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One of my friends uses 3DS Max a lot, and he showed me when he was working that there are "angles" on his 3D manipulator that allow him to move (translate) objects in two axes at the same time. Looks something like this:
manipulator in 3DS Max

By clicking the square between X and Y for example, you can move the object around on X and Y and not on Z.

My 3D manipulator in Blender doesn't have that:
manipulator in blender

Therefore, moving an object along 2 axes requires 2 steps, which is more tedious than being able to do it in 1.

Is there a way to enable bi-directional transformation on the manipulator?

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3 Answers 3

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If you press G > Shift+Z you can move bi-directional in x-y direction.

You can do that also using manipulator - click on the white circle around manipulator's origin and press Shift+Z as in the first case.

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  • $\begingroup$ Here's what it does when I do that, not the expected behavior: youtube.com/watch?v=z50W__G5FSI&feature=youtu.be $\endgroup$ Nov 29, 2015 at 5:36
  • $\begingroup$ @fabriced you most likely have some snapping mechanism enabled. You can toggle that with Shift-Tab. $\endgroup$
    – Samoth
    Mar 21, 2016 at 21:12
  • $\begingroup$ I think I was just pressing SHIFT + Z too long, one press is ok :) $\endgroup$ Mar 22, 2016 at 6:21
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You can shift-click on the axis that should not move.

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  • $\begingroup$ Ok, that works. A bit complex, I'll see if someone adds another answer, maybe an addon exists... we'll see $\endgroup$ Nov 20, 2015 at 9:09
  • $\begingroup$ @fabriced you should consider marking your question as answered anyways if it helped you out. Other people with different solutions can still answer and you can later "unmark" that "as answered" and mark a different answer. $\endgroup$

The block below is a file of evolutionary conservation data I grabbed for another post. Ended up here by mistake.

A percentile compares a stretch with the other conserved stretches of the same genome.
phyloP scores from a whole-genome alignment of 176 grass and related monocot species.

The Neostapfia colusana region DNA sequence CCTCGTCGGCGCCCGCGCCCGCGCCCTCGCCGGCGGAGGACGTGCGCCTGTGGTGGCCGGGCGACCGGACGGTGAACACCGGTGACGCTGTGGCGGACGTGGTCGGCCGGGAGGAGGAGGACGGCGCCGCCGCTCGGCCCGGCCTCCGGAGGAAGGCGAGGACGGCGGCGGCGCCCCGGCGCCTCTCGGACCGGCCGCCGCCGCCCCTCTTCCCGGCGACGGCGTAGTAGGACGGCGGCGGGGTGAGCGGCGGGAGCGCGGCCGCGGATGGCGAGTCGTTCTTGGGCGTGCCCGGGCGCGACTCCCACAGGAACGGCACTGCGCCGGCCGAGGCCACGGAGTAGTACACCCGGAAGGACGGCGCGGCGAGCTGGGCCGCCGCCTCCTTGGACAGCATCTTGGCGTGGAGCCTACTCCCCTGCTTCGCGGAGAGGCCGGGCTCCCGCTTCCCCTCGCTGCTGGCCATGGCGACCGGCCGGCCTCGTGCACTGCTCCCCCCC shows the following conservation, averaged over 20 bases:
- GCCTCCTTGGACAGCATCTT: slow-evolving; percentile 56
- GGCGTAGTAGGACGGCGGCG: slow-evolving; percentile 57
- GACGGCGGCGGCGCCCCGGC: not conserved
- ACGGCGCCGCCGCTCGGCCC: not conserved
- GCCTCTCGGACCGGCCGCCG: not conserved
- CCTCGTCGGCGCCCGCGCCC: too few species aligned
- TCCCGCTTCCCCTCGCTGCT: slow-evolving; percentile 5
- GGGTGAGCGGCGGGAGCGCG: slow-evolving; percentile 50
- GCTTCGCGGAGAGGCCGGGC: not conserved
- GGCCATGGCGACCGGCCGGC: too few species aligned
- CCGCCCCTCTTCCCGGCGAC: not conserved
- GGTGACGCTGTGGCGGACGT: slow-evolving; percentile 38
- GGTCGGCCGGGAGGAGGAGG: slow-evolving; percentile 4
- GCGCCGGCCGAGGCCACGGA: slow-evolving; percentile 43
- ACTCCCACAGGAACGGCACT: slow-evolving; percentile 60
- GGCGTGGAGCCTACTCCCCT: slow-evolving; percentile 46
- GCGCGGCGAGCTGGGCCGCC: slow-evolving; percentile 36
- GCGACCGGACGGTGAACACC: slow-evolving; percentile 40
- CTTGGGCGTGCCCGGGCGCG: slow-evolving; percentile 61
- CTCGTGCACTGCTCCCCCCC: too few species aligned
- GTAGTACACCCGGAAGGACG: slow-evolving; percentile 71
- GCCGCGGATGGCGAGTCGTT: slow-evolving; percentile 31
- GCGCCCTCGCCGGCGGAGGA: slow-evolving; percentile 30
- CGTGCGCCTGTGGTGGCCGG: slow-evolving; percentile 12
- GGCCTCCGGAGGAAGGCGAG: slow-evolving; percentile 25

– Samoth
    Mar 21, 2016 at 21:14
  • $\begingroup$ It's generally a bad strategy to do that right away, unless you really like the answer. It does discourage others from answering. $\endgroup$
    – jpaugh
    Nov 12, 2020 at 1:09
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Grab the object with press <axis to exclude> IE exclude Z: use the mouse to float to or the arrow keys to move it to the desired location and click to secure.

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  • $\begingroup$ Ok, thanks, I understand. But imagine I have a view that is almost a top view, and want to move along Y and X only, that means I have to click the Z arrow, which will be hard to do since I'm viewing from above... Know what I mean? I mean maybe there's another way... Maybe not... Thanks a lot anyways $\endgroup$ Nov 22, 2015 at 23:21
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    $\begingroup$ When you just press G the movement automatically occurs in the plane that is perpendicular to the view. This is also true for rotation but not for scale! $\endgroup$
    – Alphisto
    Sep 12, 2016 at 10:24

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